Application of the multisite phosphorylation model to the IRF-5 regulation

We next investigated multisite phosphorylation reactions in other inflammatory signalling pathways and studied the activation of IRF-5 as an example. IRF-5 is phosphorylated by the TBK-1 kinase and dephosphorylated by Alkaline Phosphatase (AP) (Figure 3A) [36], [37], [57]. Figure 3B shows the model predictions for the distribution of the phosphorylated IRF-5 species. It can be seen from the graph that the shape of the non- and fully-phosphorylated protein species qualitatively coincides with the case of the single-site phosphorylation reaction. However, the steepness of the phosphorylation response is significantly higher in the multisite phosphorylation reaction. The model predicts the bell-shaped dependence for the intermediate species and provides a clear explanation as to how receptor-mediated activatory events can be followed by inhibition in response to the same signal. The model predictions for the multisite phosphorylation reactions obtained in this study are consistent with previously reported results [58]. The model predictions in the form of bell-shaped curves for the intermediate phosphorylated protein species are consistent with the experimental data which suggests that IRF-5 requires phosphorylation of at least two sites for activation [36], [37].

Figure 3. Multisite phosphorylation enables switching between multiple T cell phenotypes.

(A) Schematic diagram of IRF-5 phosphorylation and dephosphorylation by TBK-1 and AP, respectively, represents one of many intracellular multiphosphorylation examples observed in the immune system. Experimental evidence suggests that proteins phosphorylated at different phosphorylation sites may have selective activity [37], [61] and give rise to distinct T cell populations [62]. (B) Computational model predictions for distribution of IRF-5 phosphorylated species. Extracellular environment is hypothesized ratio causing the distribution of IRF-5 phosphorylated species: one site phosphorylated (black), two (magenta), three (yellow), four (cyan), five (grey) and six (blue). According to the proposed model extracellular environment can actively change the ratio of IRF-5 phosphorylated species and thereby contribute to the mechanism of T cell plasticity by modulating the numbers of T cell phenotypes.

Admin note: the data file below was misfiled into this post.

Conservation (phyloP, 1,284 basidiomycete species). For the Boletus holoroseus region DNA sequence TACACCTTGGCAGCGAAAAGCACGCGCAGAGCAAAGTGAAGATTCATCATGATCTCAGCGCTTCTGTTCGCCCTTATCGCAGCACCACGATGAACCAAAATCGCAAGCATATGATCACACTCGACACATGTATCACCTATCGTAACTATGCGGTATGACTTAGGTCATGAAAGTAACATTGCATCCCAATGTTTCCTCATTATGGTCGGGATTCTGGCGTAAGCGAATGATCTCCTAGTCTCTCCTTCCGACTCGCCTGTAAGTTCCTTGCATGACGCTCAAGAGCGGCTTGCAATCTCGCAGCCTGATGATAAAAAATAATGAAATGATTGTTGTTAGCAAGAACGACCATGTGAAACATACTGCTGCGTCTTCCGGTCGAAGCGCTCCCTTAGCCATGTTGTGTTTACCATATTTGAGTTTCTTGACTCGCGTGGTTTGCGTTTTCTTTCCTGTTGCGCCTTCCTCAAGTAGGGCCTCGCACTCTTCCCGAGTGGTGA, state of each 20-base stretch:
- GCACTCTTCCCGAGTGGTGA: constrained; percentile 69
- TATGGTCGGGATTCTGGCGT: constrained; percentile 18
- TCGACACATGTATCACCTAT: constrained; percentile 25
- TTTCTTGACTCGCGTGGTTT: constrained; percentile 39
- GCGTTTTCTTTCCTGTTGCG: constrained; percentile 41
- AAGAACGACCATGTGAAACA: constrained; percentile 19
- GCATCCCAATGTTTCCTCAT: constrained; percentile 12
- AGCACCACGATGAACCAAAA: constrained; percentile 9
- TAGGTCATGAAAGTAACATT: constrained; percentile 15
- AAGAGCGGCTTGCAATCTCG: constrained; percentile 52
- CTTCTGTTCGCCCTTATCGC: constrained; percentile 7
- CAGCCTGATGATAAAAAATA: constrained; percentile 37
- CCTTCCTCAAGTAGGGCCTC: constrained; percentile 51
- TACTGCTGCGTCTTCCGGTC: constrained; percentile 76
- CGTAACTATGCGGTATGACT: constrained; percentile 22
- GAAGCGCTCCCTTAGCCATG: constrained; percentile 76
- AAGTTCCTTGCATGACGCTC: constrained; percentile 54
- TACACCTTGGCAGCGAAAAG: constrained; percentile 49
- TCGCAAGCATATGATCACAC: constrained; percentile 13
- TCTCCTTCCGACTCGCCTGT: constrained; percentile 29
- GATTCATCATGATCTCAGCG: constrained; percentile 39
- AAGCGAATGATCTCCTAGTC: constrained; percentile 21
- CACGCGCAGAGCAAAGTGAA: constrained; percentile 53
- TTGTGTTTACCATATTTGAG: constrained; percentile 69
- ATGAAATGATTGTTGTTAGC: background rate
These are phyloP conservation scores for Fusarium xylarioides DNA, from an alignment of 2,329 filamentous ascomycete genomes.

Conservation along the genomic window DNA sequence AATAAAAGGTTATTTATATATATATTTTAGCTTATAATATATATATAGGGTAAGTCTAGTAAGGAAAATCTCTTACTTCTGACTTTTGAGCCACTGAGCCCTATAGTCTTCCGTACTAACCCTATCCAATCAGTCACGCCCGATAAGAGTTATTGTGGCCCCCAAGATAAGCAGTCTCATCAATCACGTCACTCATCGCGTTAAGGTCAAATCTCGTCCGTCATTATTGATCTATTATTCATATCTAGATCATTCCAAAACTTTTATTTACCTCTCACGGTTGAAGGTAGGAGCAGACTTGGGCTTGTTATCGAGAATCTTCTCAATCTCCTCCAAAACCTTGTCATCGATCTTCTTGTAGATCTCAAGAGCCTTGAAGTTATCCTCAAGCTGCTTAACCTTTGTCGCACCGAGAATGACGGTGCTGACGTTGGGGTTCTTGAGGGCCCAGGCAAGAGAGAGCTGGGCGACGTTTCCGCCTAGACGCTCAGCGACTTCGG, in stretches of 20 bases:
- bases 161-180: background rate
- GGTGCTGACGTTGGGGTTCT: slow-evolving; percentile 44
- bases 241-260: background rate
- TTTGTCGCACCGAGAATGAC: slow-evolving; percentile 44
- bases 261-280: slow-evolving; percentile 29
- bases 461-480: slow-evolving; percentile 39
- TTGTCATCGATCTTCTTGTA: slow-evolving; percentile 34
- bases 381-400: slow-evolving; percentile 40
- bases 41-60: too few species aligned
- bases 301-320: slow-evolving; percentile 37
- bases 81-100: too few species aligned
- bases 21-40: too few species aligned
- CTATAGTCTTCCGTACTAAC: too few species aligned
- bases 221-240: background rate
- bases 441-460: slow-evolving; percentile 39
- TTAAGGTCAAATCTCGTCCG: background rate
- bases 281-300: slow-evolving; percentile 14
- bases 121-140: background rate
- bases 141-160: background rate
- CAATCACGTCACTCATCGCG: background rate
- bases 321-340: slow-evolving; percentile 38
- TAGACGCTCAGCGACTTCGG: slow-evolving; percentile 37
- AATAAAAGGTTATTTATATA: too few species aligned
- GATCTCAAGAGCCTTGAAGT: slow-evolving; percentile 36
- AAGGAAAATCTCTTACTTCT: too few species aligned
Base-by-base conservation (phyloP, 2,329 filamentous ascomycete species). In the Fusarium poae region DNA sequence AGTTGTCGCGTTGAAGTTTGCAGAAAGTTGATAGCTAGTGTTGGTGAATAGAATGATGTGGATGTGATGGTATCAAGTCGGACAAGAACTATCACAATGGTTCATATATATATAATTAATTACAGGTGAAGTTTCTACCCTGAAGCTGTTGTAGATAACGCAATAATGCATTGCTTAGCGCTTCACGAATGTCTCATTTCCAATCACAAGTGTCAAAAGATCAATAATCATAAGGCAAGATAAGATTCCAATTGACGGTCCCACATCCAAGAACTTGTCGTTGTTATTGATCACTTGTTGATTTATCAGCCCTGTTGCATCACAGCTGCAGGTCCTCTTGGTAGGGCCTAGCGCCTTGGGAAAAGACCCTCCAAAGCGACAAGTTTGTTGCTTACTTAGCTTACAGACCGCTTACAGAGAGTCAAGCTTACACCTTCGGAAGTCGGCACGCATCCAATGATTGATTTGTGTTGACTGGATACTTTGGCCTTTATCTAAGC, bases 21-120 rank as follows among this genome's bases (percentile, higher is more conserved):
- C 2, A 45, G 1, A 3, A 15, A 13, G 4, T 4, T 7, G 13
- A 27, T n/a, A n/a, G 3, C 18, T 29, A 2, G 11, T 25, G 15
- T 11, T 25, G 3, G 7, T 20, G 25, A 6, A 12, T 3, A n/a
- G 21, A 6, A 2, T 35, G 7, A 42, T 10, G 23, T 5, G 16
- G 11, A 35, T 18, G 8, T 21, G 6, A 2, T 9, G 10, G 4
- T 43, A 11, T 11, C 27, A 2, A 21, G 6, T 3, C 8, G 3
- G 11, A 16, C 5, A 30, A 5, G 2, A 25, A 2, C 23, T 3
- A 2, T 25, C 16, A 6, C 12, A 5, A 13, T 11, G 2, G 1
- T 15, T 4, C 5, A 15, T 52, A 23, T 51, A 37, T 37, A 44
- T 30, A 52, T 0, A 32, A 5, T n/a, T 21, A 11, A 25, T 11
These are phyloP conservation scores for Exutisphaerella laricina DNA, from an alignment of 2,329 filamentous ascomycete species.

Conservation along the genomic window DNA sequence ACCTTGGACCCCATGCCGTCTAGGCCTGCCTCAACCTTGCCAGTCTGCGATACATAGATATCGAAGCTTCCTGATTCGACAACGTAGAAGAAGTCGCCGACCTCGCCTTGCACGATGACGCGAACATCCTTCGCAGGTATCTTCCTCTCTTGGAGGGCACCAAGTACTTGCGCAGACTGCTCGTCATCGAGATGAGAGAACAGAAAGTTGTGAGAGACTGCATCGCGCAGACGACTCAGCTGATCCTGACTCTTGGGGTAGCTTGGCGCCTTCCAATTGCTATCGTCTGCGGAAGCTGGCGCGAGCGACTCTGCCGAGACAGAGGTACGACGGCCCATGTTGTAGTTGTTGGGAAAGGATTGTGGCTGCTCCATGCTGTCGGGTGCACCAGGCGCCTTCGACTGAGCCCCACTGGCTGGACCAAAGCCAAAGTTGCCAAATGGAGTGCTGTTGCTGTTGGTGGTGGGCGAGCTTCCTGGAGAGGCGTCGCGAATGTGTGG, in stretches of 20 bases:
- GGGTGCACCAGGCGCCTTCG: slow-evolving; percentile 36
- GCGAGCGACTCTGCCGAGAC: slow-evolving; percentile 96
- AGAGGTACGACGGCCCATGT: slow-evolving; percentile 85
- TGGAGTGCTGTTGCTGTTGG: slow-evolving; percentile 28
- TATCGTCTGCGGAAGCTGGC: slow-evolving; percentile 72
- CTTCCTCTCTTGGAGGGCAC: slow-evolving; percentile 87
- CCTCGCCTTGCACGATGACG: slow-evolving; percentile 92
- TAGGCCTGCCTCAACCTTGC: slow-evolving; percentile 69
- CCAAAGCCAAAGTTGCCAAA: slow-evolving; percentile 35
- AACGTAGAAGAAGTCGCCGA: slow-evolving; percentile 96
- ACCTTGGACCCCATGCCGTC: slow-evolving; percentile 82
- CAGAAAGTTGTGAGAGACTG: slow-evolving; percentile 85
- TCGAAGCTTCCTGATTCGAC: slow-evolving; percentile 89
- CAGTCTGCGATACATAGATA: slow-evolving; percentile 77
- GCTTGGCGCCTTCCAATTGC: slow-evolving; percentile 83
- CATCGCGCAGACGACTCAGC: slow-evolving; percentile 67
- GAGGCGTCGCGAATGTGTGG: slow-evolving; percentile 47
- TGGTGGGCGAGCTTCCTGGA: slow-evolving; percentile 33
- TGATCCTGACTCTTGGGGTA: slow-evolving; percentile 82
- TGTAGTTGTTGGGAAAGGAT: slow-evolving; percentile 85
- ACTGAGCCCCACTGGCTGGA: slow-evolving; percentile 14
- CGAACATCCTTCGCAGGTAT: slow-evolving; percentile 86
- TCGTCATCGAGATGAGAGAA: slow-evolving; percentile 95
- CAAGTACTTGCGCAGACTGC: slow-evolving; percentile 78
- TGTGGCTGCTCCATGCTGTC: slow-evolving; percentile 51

We compared our model predictions with the previously reported method of Goldbeter and Koshland [6]. There are two key biochemical factors that may significantly vary in living cells and thereby affect the signaling properties: the ratio of total protein to kinase and phosphatase concentrations and the rates of phosphorylation, , and dephosphorylation, , reactions. For simplicity, we did not vary the phosphatase concentration and changed the kinase activity only.